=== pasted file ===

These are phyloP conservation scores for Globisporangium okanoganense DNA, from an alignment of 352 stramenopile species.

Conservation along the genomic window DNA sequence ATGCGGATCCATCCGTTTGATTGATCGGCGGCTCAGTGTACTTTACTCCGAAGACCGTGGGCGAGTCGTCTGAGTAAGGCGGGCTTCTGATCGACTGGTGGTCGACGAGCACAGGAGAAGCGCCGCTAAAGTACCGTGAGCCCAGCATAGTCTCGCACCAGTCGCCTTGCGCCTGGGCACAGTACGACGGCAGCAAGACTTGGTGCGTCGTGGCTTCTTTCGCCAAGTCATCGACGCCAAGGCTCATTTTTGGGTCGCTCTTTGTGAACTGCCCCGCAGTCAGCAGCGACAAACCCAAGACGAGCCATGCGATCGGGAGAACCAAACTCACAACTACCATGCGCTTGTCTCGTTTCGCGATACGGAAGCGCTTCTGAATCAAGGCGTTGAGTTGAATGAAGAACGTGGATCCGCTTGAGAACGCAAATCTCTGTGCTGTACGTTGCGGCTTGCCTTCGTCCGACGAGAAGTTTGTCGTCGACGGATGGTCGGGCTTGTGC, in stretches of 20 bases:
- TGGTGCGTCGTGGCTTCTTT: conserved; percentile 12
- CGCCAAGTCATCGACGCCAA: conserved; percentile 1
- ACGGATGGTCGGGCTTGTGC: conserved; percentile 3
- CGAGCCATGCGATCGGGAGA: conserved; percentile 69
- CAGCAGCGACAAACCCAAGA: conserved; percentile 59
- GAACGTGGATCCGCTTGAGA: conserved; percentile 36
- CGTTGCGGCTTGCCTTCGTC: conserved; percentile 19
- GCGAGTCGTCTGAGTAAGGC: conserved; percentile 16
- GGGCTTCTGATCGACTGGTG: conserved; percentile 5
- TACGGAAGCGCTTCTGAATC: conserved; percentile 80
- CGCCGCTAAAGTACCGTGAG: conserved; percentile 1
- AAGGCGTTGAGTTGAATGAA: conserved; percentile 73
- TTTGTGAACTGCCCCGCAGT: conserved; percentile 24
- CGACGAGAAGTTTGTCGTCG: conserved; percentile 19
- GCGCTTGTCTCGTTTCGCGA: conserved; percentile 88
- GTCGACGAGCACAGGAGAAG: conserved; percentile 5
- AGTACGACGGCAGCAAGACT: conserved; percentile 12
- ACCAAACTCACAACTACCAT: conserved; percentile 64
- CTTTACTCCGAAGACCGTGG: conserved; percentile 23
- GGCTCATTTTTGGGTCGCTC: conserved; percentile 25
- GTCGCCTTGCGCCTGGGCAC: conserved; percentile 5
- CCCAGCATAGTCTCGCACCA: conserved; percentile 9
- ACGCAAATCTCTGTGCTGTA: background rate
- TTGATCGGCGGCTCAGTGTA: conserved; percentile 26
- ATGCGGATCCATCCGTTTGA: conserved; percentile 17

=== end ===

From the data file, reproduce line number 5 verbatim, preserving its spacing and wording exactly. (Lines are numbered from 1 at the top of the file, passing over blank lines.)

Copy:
- ACGGATGGTCGGGCTTGTGC: conserved; percentile 3